A Man and His Maniac: The Bunkie Story – Second Edition, is a heartfelt memoir about Bunkie, the yellow Labrador Retriever Wonder dog. The memoir contains highlights of a 14-year chronological voyage through Bunkie’s and the author's life.
It won’t take you 14 years to read it; but it’s got 14 years worth of love, laughs and tears buried within. The memoir is primarily a humor piece, but has some serious components as well, and deals with the positive aspects of pet ownership as well as the grief associated with losing a loved pet and family member.
"The man gazes at the Boston Terrier puppy in the crook of his arm. The puppy is lying on his back and stares adoringly into the man's eyes. The man has seen that look before and once again, falls in love with a pup. He knows that loving look is a con and loves the pup all the more for it. Wishful thinking perhaps, but the man feels that his departed Lab is looking back at him from those deep brown eyes. The eyes are a window into the soul and the man likes what he sees within. He looks at the lady who has brought the puppy to him and nods acceptance. Transaction complete, the man places the pup on a camouflage jacket in the cab of his truck that lies next to him; that jacket has a history and scent from the man's beloved Lab. The puppy is instantly comforted and settles into slumber cuddled up next to the man. For the first time in a long time the man's soul is at rest."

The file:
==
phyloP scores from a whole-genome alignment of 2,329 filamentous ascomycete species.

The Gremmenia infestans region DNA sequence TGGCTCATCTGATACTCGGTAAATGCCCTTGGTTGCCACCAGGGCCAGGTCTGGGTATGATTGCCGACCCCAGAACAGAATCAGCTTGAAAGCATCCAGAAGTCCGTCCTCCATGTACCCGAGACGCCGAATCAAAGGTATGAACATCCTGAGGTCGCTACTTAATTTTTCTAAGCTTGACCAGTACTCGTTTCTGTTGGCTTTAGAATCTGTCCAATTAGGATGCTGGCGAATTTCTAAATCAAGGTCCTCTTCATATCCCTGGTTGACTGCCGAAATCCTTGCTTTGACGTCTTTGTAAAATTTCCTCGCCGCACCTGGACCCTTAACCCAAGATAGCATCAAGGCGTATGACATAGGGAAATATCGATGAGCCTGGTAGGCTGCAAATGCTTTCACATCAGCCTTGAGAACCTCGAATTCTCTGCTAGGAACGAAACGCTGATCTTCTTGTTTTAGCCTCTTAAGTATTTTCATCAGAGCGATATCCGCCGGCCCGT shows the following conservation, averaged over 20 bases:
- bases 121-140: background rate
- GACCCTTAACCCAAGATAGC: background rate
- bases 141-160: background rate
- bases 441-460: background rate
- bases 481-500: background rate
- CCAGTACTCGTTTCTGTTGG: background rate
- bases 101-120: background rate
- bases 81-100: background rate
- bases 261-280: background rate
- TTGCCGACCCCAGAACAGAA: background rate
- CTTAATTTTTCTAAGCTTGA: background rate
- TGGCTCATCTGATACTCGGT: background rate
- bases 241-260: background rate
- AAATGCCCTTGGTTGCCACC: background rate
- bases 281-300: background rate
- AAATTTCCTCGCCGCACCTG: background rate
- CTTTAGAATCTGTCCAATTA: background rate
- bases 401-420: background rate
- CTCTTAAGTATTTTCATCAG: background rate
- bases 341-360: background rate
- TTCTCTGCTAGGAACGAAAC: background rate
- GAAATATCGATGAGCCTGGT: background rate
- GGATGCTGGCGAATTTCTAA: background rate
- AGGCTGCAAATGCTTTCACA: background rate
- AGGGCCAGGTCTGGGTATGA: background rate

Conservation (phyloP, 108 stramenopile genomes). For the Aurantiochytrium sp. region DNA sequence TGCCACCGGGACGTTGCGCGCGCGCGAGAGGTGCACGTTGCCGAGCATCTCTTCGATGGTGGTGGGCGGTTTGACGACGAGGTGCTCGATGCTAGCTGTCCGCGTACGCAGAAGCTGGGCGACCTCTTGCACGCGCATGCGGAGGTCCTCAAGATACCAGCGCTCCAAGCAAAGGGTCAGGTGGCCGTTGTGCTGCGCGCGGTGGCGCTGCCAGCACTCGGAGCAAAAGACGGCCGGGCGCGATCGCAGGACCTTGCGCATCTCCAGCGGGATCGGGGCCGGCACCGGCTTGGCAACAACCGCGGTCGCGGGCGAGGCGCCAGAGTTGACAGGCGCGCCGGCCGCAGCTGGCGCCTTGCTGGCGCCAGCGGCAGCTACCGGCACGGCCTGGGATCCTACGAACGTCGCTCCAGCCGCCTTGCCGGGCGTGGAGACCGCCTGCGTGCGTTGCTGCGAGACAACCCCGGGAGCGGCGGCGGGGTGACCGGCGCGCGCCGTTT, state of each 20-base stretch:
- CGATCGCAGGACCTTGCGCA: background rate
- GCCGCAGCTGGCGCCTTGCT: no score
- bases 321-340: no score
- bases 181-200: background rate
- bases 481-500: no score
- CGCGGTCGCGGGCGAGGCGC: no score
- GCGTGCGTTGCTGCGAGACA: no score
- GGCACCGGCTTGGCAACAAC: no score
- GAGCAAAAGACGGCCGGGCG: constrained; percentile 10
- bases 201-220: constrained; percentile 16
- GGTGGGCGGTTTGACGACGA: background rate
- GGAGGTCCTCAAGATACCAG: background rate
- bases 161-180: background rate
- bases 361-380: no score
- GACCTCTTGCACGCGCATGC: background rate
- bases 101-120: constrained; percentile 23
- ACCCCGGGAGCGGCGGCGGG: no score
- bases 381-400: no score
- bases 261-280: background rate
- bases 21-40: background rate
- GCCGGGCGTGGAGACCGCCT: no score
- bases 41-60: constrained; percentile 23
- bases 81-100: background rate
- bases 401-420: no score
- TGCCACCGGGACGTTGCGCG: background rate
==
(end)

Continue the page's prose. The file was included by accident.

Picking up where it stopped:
I’ve always had a love for dogs.
When I was a kid I would always pester my Dad for a dog. Dad loved dogs too. In fact, Pop loved all animals.
We also loved to hunt, Dad and me. My Dad taught me to respect all life and to never take another life lightly. That meant that you eat what you kill, fish or fowl or furry critter, with the exception of killing varmints that were damaging your other animals or property.
I learned early on that my pets had a shorter life expectancy than me. I don’t care who you are, that’s a tough truth to deal with as a youngster and even as an adult.
It doesn’t matter how much you love your critter, that will not make them live any longer than what they are supposed to live. That’s a tough reality.
I describe the realization that you will have to deal with the death of your loved pet as a Sweet Pain. The sweetness comes from the unconditional love that you receive from your critter and the love that you deal back to your buddy. We all know where the pain comes from.
But you know what? It’s worth it.
All you have to know is that it’s not your fault that your buddy passes on; they were going to go anyway. You also have to know that when your buddy is/was with you that they lived a privileged life; that you loved them and made their existence on this world a good one. You can be proud of that and happy that you were able to make your friend happy when he/she was with you.
That is a GOOD thing. It is a SWEET PAIN.